Pomeroy Hall, a merchant and tinsmith in Colchester, purchased a building lot adjacent to his house in 1839. Over several years he built several new houses, one of which, built around 1848 at 67 Hayward Avenue, he sold to Roxy Lathrop, widow of Charles Lathrop of Lebanon. After the death of Mrs. Lathrop in 1875, the house was acquired by Henry Foote, a farmer. After his death in 1884 and that of his widow, Mary Ann Lamb Foote, in 1885, the house was sold to William E. Strong. The Strong family occupied the house until 1946.
At 156 South Main Street in Colchester is a Greek Revival house with Colonial Revival additions that include an elliptical attic light, long gabled wing on the right side and a one-story veranda. The house was built circa 1840 to 1850, being purchased in the latter year from David Carroll by Dr. Solomon Everest Swift (1819-1895), a dentist who practiced homeopathic medicine. After Dr. Swift‘s death, his widow Almira Lathrop Swift (1822-1904) (who had attended Bacon Academy) lived in the house until her own death. Their daughter, Caroline Swift Willard (1863-1950), probably made the Colonial Revival alterations/additions between 1896 and 1919, the year she eventually sold the house, having moved to Redlands, California. From the late 1990s until 2006, the house was used as a gift shop and is now lawyers’ offices.
Shubal Smith, an attorney, purchased property on Towne Street (now now 176 South Main Street) in Colchester in 1839 and around that time constructed a Greek Revival house. By 1854 the house was owned jointly by Smith and Enoch Brown and passed to Deacon Smith’s son George Smith in 1868. The house was sold to Norman Palmer in 1879. His heirs, Isabelle A. Worthington, Flora Brown and Etta Miner, sold the house to John Condren in 1912. The house’s front porch was added sometime after 1903.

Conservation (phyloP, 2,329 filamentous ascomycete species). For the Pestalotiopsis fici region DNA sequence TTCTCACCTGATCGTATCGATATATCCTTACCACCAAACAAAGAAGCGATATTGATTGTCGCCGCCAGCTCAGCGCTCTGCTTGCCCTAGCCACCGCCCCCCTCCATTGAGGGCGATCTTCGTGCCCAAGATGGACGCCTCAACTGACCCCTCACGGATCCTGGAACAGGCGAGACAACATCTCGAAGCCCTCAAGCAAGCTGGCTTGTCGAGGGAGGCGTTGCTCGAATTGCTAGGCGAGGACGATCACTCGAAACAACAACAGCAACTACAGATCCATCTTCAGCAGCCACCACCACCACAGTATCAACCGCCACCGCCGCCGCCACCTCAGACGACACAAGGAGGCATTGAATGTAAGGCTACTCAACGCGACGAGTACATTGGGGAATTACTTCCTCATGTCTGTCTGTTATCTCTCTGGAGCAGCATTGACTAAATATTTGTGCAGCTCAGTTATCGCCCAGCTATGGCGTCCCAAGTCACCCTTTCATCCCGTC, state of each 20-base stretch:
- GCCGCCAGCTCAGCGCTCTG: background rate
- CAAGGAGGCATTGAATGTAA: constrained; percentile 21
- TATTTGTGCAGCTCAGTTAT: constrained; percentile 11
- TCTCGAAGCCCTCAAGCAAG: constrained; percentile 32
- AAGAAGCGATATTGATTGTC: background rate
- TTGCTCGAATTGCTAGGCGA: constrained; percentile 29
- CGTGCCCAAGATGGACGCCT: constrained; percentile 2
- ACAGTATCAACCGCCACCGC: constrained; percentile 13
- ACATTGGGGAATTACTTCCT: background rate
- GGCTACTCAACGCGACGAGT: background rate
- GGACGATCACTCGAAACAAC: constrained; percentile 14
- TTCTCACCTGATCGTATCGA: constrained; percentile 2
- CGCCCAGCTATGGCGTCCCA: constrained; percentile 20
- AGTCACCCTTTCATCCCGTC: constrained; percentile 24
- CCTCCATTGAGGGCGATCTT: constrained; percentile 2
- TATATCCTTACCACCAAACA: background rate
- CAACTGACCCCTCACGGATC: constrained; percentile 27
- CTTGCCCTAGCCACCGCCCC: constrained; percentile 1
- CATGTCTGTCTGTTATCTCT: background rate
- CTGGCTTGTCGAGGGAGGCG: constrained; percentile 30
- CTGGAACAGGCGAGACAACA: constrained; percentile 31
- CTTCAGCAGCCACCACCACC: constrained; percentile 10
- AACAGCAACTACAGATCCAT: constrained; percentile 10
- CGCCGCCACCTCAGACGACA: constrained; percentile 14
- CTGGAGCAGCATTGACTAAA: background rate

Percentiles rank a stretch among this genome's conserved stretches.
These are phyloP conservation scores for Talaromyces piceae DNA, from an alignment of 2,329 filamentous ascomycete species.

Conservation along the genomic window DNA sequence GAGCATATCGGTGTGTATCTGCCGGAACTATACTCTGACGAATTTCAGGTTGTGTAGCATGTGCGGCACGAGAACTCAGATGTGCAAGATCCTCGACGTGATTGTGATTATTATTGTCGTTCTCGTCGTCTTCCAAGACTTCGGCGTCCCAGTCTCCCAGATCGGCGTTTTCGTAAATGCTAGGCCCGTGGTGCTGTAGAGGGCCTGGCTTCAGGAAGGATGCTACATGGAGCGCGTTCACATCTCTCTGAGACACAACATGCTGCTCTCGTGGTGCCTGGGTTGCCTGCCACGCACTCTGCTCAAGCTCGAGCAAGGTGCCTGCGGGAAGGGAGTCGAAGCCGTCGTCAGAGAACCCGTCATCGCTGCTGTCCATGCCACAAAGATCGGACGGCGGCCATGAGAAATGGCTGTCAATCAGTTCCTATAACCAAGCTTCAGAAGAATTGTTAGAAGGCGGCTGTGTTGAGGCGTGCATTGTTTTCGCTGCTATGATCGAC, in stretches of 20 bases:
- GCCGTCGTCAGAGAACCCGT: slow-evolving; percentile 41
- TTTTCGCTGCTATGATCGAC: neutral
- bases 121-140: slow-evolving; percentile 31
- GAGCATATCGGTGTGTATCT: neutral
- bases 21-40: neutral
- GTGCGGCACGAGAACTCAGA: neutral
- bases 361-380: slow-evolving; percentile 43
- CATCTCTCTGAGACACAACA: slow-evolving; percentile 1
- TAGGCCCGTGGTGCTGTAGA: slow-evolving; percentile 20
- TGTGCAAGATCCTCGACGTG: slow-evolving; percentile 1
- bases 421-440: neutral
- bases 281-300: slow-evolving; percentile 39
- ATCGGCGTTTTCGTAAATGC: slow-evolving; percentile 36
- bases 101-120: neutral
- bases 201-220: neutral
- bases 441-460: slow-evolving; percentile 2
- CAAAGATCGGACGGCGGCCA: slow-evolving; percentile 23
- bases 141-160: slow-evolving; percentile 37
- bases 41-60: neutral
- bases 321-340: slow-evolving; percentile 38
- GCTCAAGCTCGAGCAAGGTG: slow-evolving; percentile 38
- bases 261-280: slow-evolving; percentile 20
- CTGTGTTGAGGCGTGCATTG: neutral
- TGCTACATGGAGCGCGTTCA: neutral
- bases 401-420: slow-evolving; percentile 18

At 196 South Main Street in Colchester is a house with distinctive Stick style ornamentation. The land was originally sold to Bradford Sparrow by Dennison Smith in 1839. In 1875, a residence here was being rented out to Dr. M. W. Robinson. Alden A. Baker, owned the property from 1877 to 1925, when it was given to his daughter, Lillian Baker Bunyan. She lived in the house with her husband, Edward T. Bunyan, until his death in 1952. It is not certain if Sparrow or Baker is responsible for construction of the house in its present form.
Born in Stonington, John Breed (1752-1803) later settled in Colchester, where he married Lucy Bulkeley (born 1749) on 13 May 1773. He purchased land on Town Street (now South Main Street), then the main road between between New London and Hartford, and built a tavern in 1777. It had a large ballroom that extended the entire width of the house on the third floor. The Wooster Lodge of Masons met at the tavern between 1789 and 1801. Breed was also a gold and silversmith. After Breed died, his widow continued to operate the tavern until her own death in 1821. It was then purchased to become the residence of Elisha Avery, a wealthy Groton merchant and manufacturer. He died a year after buying the house (208 South Main Street), but it remained in his family for many generations. There is an old English Bank type barn on the property.
The house at 144 South Main Street in Colchester was built around 1840 by John Kellogg, who sold it in 1842. It was purchased in 1854 by Philo Gillett, who had been renting it for some years. A merchant from Boston, Gillett formed the firm of Wheeler and Gillett in Colchester in partnership with Joshua B. Wheeler. Gillett died in 1858 and his widow in 1862, after which the house was sold to Samuel D. Tilden of Yonkers, New York, who added an ornamental wrought—iron fence, sadly since removed, along the front of the property. In 1878 the house was acquired by Henry C. Morgan, who served as Assistant Quartermaster-General and then Commissary-General of the State of Connecticut and used the house as a country home. The house then had other owners and since 1954 has housed the Belmont Funeral Home.
Ukrainian immigrants in Colchester formed a church in 1921, purchasing a house on Pleasant Street. The ground floor was to serve as a chapel and the second floor as the residence of the pastor. The new church was called the Greek Catholic Orthodox Independent Church of St. Mary. The parish became a member of the Ukrainian Catholic Diocese in 1948 and a church with a gilded Byzantine cupola was soon constructed. The church was destroyed by an explosion on September 10, 2004. The cornerstone for a new St. Mary’s Ukrainian Catholic Church was dedicated on Monday, August 15, 2005 and the building, located 178 Linwood Avenue, was completed the following year.